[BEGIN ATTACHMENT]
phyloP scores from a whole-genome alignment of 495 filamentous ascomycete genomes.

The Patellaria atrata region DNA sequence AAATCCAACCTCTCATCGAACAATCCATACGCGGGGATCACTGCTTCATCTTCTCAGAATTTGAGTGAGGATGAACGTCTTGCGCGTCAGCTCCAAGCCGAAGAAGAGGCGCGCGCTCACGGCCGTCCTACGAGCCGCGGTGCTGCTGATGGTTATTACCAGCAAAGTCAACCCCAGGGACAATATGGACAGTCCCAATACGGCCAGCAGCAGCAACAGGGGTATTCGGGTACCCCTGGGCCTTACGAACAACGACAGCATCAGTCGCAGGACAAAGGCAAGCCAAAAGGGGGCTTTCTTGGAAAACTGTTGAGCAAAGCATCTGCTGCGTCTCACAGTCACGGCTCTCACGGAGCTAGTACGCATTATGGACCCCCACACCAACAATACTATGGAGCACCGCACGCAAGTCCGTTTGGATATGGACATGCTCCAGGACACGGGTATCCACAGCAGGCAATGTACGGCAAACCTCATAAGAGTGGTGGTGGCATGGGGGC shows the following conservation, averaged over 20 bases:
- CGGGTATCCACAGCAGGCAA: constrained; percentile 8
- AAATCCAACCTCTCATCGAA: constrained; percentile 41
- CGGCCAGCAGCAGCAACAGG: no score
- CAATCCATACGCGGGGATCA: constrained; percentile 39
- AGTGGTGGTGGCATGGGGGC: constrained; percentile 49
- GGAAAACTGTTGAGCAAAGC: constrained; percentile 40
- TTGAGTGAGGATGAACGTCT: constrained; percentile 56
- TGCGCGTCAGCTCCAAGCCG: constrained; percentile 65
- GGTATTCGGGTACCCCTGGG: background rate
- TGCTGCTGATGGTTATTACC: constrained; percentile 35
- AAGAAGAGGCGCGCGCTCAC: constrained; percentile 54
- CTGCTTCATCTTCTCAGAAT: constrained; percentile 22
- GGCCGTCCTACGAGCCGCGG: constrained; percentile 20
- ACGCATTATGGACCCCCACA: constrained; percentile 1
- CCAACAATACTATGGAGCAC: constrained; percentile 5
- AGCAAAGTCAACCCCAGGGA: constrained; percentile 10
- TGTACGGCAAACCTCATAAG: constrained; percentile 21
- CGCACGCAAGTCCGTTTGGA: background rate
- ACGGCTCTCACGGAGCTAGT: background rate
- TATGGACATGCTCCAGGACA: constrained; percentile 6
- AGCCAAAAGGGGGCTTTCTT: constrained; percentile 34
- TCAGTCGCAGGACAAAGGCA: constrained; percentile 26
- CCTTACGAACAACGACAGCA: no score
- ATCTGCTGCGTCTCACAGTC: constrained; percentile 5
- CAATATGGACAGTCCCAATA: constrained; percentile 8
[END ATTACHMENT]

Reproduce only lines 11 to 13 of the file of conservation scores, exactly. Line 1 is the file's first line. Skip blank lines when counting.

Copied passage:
- GGTATTCGGGTACCCCTGGG: background rate
- TGCTGCTGATGGTTATTACC: constrained; percentile 35
- AAGAAGAGGCGCGCGCTCAC: constrained; percentile 54